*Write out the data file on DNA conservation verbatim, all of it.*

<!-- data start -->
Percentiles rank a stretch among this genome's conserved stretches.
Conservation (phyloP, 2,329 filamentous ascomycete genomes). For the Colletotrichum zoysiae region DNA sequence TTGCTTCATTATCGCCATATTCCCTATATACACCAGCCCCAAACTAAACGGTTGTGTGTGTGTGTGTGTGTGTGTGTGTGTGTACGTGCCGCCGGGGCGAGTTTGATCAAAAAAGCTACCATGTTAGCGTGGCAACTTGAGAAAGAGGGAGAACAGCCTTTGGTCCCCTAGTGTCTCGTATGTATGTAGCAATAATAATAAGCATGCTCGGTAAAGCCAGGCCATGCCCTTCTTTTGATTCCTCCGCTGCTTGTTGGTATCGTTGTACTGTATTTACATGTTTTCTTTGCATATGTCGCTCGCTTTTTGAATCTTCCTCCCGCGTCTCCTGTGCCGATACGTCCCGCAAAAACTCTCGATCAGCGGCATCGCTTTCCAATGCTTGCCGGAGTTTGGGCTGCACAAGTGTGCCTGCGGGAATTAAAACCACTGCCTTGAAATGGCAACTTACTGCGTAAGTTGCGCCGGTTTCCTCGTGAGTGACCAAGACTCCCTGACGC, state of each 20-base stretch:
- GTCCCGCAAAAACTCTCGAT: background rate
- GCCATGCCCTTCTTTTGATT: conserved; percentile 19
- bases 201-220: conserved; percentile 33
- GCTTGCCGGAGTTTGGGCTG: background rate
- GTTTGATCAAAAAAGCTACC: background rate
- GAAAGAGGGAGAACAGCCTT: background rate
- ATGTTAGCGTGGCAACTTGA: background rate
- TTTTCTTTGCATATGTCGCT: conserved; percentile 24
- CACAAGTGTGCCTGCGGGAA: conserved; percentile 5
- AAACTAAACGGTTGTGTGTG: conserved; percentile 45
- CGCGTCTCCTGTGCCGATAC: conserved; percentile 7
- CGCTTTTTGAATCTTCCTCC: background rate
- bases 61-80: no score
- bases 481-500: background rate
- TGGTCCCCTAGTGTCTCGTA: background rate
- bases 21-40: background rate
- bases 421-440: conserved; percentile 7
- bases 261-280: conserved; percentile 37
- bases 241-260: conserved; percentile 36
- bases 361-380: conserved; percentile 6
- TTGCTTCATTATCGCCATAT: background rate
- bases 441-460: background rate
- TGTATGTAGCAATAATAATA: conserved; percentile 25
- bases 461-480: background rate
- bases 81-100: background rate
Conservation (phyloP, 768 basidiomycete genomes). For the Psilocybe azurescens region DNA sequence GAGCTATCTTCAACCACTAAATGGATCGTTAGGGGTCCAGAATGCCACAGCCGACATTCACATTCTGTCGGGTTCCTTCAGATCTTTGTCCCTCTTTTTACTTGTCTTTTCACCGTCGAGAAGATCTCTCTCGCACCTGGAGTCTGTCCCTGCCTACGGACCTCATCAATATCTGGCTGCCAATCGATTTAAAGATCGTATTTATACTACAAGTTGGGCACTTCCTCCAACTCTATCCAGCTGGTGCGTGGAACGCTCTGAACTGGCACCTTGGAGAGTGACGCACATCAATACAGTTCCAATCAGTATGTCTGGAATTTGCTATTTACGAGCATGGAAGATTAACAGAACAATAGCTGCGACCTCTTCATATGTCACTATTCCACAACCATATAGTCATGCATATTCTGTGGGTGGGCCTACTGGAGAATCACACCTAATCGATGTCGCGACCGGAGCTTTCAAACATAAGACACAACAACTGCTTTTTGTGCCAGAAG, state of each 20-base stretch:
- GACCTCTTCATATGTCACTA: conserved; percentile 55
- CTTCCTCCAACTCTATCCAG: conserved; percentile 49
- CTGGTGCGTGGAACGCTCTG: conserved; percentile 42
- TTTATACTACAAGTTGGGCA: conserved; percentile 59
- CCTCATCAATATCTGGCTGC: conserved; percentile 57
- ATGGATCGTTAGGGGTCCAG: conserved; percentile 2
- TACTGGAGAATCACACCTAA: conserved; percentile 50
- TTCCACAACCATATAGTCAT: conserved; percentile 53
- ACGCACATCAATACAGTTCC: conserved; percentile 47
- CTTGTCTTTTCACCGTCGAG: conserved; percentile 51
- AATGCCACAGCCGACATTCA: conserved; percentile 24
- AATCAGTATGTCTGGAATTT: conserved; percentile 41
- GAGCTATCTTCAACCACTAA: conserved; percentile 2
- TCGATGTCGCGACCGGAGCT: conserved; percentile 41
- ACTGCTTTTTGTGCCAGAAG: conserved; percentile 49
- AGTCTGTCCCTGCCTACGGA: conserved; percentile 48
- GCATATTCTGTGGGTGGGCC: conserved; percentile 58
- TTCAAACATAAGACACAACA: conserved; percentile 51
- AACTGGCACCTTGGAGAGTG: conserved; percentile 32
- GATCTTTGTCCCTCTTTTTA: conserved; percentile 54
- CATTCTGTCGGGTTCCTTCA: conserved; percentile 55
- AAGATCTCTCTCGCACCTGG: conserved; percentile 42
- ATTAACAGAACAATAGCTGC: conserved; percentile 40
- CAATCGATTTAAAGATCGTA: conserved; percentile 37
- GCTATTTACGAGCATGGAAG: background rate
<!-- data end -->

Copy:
Percentiles rank a stretch among this genome's conserved stretches.
Conservation (phyloP, 2,329 filamentous ascomycete genomes). For the Colletotrichum zoysiae region DNA sequence TTGCTTCATTATCGCCATATTCCCTATATACACCAGCCCCAAACTAAACGGTTGTGTGTGTGTGTGTGTGTGTGTGTGTGTGTACGTGCCGCCGGGGCGAGTTTGATCAAAAAAGCTACCATGTTAGCGTGGCAACTTGAGAAAGAGGGAGAACAGCCTTTGGTCCCCTAGTGTCTCGTATGTATGTAGCAATAATAATAAGCATGCTCGGTAAAGCCAGGCCATGCCCTTCTTTTGATTCCTCCGCTGCTTGTTGGTATCGTTGTACTGTATTTACATGTTTTCTTTGCATATGTCGCTCGCTTTTTGAATCTTCCTCCCGCGTCTCCTGTGCCGATACGTCCCGCAAAAACTCTCGATCAGCGGCATCGCTTTCCAATGCTTGCCGGAGTTTGGGCTGCACAAGTGTGCCTGCGGGAATTAAAACCACTGCCTTGAAATGGCAACTTACTGCGTAAGTTGCGCCGGTTTCCTCGTGAGTGACCAAGACTCCCTGACGC, state of each 20-base stretch:
- GTCCCGCAAAAACTCTCGAT: background rate
- GCCATGCCCTTCTTTTGATT: conserved; percentile 19
- bases 201-220: conserved; percentile 33
- GCTTGCCGGAGTTTGGGCTG: background rate
- GTTTGATCAAAAAAGCTACC: background rate
- GAAAGAGGGAGAACAGCCTT: background rate
- ATGTTAGCGTGGCAACTTGA: background rate
- TTTTCTTTGCATATGTCGCT: conserved; percentile 24
- CACAAGTGTGCCTGCGGGAA: conserved; percentile 5
- AAACTAAACGGTTGTGTGTG: conserved; percentile 45
- CGCGTCTCCTGTGCCGATAC: conserved; percentile 7
- CGCTTTTTGAATCTTCCTCC: background rate
- bases 61-80: no score
- bases 481-500: background rate
- TGGTCCCCTAGTGTCTCGTA: background rate
- bases 21-40: background rate
- bases 421-440: conserved; percentile 7
- bases 261-280: conserved; percentile 37
- bases 241-260: conserved; percentile 36
- bases 361-380: conserved; percentile 6
- TTGCTTCATTATCGCCATAT: background rate
- bases 441-460: background rate
- TGTATGTAGCAATAATAATA: conserved; percentile 25
- bases 461-480: background rate
- bases 81-100: background rate
Conservation (phyloP, 768 basidiomycete genomes). For the Psilocybe azurescens region DNA sequence GAGCTATCTTCAACCACTAAATGGATCGTTAGGGGTCCAGAATGCCACAGCCGACATTCACATTCTGTCGGGTTCCTTCAGATCTTTGTCCCTCTTTTTACTTGTCTTTTCACCGTCGAGAAGATCTCTCTCGCACCTGGAGTCTGTCCCTGCCTACGGACCTCATCAATATCTGGCTGCCAATCGATTTAAAGATCGTATTTATACTACAAGTTGGGCACTTCCTCCAACTCTATCCAGCTGGTGCGTGGAACGCTCTGAACTGGCACCTTGGAGAGTGACGCACATCAATACAGTTCCAATCAGTATGTCTGGAATTTGCTATTTACGAGCATGGAAGATTAACAGAACAATAGCTGCGACCTCTTCATATGTCACTATTCCACAACCATATAGTCATGCATATTCTGTGGGTGGGCCTACTGGAGAATCACACCTAATCGATGTCGCGACCGGAGCTTTCAAACATAAGACACAACAACTGCTTTTTGTGCCAGAAG, state of each 20-base stretch:
- GACCTCTTCATATGTCACTA: conserved; percentile 55
- CTTCCTCCAACTCTATCCAG: conserved; percentile 49
- CTGGTGCGTGGAACGCTCTG: conserved; percentile 42
- TTTATACTACAAGTTGGGCA: conserved; percentile 59
- CCTCATCAATATCTGGCTGC: conserved; percentile 57
- ATGGATCGTTAGGGGTCCAG: conserved; percentile 2
- TACTGGAGAATCACACCTAA: conserved; percentile 50
- TTCCACAACCATATAGTCAT: conserved; percentile 53
- ACGCACATCAATACAGTTCC: conserved; percentile 47
- CTTGTCTTTTCACCGTCGAG: conserved; percentile 51
- AATGCCACAGCCGACATTCA: conserved; percentile 24
- AATCAGTATGTCTGGAATTT: conserved; percentile 41
- GAGCTATCTTCAACCACTAA: conserved; percentile 2
- TCGATGTCGCGACCGGAGCT: conserved; percentile 41
- ACTGCTTTTTGTGCCAGAAG: conserved; percentile 49
- AGTCTGTCCCTGCCTACGGA: conserved; percentile 48
- GCATATTCTGTGGGTGGGCC: conserved; percentile 58
- TTCAAACATAAGACACAACA: conserved; percentile 51
- AACTGGCACCTTGGAGAGTG: conserved; percentile 32
- GATCTTTGTCCCTCTTTTTA: conserved; percentile 54
- CATTCTGTCGGGTTCCTTCA: conserved; percentile 55
- AAGATCTCTCTCGCACCTGG: conserved; percentile 42
- ATTAACAGAACAATAGCTGC: conserved; percentile 40
- CAATCGATTTAAAGATCGTA: conserved; percentile 37
- GCTATTTACGAGCATGGAAG: background rate